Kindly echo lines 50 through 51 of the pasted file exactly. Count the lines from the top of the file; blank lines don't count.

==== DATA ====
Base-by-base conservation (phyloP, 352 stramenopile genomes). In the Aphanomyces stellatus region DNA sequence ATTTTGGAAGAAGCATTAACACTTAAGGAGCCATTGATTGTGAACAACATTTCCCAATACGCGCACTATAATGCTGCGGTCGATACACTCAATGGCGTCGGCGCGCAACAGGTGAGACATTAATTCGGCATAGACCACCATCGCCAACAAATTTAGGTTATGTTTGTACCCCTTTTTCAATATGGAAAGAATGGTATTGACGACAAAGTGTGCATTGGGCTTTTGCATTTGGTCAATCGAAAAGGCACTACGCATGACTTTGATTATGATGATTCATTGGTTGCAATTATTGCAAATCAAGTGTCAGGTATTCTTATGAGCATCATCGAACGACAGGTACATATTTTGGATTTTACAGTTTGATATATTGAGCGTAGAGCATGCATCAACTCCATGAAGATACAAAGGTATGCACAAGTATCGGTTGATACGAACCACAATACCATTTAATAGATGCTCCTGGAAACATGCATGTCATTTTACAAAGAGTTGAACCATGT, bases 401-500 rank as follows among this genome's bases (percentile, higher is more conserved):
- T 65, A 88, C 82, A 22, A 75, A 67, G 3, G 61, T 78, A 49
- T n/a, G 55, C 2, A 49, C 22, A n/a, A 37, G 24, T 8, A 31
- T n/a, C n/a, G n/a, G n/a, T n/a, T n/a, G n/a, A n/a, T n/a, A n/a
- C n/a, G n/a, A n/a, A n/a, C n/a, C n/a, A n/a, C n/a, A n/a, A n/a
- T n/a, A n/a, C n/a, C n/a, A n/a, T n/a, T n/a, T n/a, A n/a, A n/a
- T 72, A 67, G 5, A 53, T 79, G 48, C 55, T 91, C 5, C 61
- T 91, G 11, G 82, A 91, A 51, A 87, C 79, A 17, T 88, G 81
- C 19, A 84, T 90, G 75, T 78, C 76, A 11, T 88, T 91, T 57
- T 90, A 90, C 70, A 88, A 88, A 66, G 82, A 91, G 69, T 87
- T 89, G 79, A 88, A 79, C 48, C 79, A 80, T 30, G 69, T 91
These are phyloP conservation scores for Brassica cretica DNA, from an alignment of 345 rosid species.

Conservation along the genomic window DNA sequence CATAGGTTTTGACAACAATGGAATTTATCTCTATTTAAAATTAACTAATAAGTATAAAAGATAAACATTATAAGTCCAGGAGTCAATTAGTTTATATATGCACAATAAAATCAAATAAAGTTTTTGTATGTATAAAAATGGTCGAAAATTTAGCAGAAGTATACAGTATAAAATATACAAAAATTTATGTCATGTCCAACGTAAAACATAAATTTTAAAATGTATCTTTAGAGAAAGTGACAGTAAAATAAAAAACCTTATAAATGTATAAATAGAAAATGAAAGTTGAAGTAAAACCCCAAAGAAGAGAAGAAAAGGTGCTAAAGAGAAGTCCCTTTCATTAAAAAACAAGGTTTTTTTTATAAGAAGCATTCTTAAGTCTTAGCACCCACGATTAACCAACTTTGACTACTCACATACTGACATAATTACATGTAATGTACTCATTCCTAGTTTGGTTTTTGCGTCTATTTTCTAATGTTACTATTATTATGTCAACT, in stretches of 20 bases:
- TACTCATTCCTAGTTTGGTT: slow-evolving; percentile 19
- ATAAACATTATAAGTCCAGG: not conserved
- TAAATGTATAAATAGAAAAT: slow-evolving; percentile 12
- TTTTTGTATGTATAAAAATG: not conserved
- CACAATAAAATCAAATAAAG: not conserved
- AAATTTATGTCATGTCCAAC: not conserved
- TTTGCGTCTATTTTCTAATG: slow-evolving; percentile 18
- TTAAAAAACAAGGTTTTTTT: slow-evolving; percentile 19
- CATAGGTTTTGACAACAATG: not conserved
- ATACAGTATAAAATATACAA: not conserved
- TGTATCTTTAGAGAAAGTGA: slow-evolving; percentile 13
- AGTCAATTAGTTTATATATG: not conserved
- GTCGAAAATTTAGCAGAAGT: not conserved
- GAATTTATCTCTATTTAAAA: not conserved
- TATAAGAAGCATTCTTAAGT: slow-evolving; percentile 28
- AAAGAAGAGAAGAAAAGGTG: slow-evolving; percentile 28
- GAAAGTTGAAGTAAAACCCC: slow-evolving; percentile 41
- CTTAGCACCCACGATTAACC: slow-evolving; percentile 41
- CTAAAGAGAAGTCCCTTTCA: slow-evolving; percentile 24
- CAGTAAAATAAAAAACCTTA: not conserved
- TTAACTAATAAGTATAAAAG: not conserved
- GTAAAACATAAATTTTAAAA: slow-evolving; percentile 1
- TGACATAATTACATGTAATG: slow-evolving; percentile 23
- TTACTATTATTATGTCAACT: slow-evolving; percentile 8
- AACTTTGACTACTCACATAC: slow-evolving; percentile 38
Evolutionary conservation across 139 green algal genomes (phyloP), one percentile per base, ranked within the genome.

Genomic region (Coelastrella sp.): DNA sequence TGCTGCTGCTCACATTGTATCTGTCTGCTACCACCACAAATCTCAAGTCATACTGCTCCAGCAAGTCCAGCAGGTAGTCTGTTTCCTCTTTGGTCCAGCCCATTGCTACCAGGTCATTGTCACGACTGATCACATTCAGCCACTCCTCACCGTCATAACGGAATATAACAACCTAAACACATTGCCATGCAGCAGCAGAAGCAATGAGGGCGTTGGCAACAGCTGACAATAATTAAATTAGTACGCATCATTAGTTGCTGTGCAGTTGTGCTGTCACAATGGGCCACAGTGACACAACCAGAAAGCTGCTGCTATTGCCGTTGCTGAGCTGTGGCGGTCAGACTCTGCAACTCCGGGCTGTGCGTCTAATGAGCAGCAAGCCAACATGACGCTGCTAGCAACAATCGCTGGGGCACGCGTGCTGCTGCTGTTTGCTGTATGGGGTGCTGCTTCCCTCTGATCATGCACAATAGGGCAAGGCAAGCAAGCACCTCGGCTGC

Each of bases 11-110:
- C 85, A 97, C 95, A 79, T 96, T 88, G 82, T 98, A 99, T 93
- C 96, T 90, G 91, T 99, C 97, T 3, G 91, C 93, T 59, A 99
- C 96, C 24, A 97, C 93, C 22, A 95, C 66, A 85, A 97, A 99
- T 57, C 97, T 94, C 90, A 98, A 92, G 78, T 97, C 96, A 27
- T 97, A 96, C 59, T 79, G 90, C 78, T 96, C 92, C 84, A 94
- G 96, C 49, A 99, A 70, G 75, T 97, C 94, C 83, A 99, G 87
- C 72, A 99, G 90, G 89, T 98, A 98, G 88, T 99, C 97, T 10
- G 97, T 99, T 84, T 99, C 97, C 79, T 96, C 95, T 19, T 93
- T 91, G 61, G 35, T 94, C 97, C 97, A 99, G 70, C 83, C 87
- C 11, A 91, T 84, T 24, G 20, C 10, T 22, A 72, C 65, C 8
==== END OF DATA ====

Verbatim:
- T 91, G 61, G 35, T 94, C 97, C 97, A 99, G 70, C 83, C 87
- C 11, A 91, T 84, T 24, G 20, C 10, T 22, A 72, C 65, C 8